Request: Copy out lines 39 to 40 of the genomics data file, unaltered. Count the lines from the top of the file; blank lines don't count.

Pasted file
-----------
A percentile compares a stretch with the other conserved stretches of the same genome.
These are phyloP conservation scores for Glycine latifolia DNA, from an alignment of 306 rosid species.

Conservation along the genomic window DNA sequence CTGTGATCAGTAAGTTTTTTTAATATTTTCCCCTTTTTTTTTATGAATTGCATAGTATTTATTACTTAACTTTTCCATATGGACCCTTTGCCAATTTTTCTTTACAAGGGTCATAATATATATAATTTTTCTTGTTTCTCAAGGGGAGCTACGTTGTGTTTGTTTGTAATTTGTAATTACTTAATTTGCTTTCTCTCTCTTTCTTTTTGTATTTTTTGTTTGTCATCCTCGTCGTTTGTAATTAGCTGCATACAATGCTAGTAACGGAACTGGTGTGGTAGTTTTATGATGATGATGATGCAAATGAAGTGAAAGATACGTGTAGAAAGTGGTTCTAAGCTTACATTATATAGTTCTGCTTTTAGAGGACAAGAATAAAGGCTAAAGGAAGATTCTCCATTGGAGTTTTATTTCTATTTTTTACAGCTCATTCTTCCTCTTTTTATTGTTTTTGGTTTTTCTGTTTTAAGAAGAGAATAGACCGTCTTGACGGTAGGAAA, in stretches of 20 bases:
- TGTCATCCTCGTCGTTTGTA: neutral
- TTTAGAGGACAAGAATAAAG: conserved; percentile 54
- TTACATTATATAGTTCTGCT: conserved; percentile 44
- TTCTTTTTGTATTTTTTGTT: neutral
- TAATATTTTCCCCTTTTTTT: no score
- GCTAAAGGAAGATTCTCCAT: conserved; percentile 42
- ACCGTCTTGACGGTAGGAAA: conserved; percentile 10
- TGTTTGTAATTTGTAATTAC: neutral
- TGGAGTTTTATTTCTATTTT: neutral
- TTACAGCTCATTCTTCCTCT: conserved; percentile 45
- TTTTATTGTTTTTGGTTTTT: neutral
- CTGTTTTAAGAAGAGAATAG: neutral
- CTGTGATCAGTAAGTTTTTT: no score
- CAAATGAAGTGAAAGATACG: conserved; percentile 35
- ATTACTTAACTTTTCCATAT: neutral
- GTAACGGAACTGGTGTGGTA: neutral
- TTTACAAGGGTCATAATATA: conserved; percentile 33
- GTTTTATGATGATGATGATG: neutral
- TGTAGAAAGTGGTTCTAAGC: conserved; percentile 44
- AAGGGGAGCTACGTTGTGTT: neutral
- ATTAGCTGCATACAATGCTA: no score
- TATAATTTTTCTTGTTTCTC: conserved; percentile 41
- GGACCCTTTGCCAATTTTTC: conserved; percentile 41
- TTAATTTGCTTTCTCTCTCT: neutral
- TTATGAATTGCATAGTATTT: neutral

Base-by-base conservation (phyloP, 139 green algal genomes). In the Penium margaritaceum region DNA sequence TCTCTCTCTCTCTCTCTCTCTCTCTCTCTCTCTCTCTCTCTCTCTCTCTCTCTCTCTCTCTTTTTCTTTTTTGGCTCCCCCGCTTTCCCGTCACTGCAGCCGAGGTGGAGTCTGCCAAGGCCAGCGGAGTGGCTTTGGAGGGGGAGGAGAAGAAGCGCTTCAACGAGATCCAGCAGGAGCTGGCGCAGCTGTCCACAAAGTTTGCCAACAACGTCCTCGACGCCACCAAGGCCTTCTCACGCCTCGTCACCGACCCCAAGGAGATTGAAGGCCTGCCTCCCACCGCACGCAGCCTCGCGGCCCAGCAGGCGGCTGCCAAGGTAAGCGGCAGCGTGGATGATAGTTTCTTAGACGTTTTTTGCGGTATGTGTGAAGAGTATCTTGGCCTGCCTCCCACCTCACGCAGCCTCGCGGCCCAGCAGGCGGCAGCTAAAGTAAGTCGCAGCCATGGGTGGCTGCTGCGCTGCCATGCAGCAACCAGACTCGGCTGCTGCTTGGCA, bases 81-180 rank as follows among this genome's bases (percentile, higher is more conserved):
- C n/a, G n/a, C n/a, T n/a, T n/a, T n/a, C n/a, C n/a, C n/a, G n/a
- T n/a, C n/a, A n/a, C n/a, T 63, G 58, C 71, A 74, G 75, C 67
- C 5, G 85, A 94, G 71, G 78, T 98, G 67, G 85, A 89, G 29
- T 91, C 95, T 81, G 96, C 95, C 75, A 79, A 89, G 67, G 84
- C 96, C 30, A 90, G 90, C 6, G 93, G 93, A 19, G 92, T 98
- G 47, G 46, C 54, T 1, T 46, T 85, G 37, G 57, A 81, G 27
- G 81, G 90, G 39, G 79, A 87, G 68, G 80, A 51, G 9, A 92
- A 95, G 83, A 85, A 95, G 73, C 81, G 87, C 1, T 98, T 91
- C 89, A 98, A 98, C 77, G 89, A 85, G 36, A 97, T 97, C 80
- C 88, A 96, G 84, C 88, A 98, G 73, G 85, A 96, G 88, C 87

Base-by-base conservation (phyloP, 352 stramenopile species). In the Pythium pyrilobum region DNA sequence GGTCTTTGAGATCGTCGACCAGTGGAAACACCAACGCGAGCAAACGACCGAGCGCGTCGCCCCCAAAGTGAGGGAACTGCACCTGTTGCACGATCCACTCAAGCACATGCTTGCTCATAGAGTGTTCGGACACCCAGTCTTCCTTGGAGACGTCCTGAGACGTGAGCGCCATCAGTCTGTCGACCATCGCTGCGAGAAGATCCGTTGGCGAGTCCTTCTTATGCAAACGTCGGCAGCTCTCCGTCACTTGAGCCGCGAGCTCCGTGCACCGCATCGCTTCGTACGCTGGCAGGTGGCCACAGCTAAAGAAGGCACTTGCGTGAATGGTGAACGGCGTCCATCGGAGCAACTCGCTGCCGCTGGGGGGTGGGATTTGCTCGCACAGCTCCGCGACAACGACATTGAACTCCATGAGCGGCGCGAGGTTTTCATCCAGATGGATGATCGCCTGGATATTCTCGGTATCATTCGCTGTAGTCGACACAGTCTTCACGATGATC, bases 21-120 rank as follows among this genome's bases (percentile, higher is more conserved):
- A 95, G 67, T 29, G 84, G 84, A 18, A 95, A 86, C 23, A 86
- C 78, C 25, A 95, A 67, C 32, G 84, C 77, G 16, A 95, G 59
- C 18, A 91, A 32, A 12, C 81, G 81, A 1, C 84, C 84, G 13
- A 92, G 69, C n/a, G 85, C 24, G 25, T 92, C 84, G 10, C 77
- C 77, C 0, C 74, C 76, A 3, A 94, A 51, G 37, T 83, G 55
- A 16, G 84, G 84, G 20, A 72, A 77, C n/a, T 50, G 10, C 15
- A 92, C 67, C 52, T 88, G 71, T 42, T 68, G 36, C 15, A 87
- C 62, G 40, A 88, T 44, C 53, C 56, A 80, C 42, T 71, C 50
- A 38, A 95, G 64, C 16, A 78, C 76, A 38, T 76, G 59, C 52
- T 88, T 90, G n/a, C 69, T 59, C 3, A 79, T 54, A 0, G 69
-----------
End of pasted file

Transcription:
- C 88, A 96, G 84, C 88, A 98, G 73, G 85, A 96, G 88, C 87

Base-by-base conservation (phyloP, 352 stramenopile species). In the Pythium pyrilobum region DNA sequence GGTCTTTGAGATCGTCGACCAGTGGAAACACCAACGCGAGCAAACGACCGAGCGCGTCGCCCCCAAAGTGAGGGAACTGCACCTGTTGCACGATCCACTCAAGCACATGCTTGCTCATAGAGTGTTCGGACACCCAGTCTTCCTTGGAGACGTCCTGAGACGTGAGCGCCATCAGTCTGTCGACCATCGCTGCGAGAAGATCCGTTGGCGAGTCCTTCTTATGCAAACGTCGGCAGCTCTCCGTCACTTGAGCCGCGAGCTCCGTGCACCGCATCGCTTCGTACGCTGGCAGGTGGCCACAGCTAAAGAAGGCACTTGCGTGAATGGTGAACGGCGTCCATCGGAGCAACTCGCTGCCGCTGGGGGGTGGGATTTGCTCGCACAGCTCCGCGACAACGACATTGAACTCCATGAGCGGCGCGAGGTTTTCATCCAGATGGATGATCGCCTGGATATTCTCGGTATCATTCGCTGTAGTCGACACAGTCTTCACGATGATC, bases 21-120 rank as follows among this genome's bases (percentile, higher is more conserved):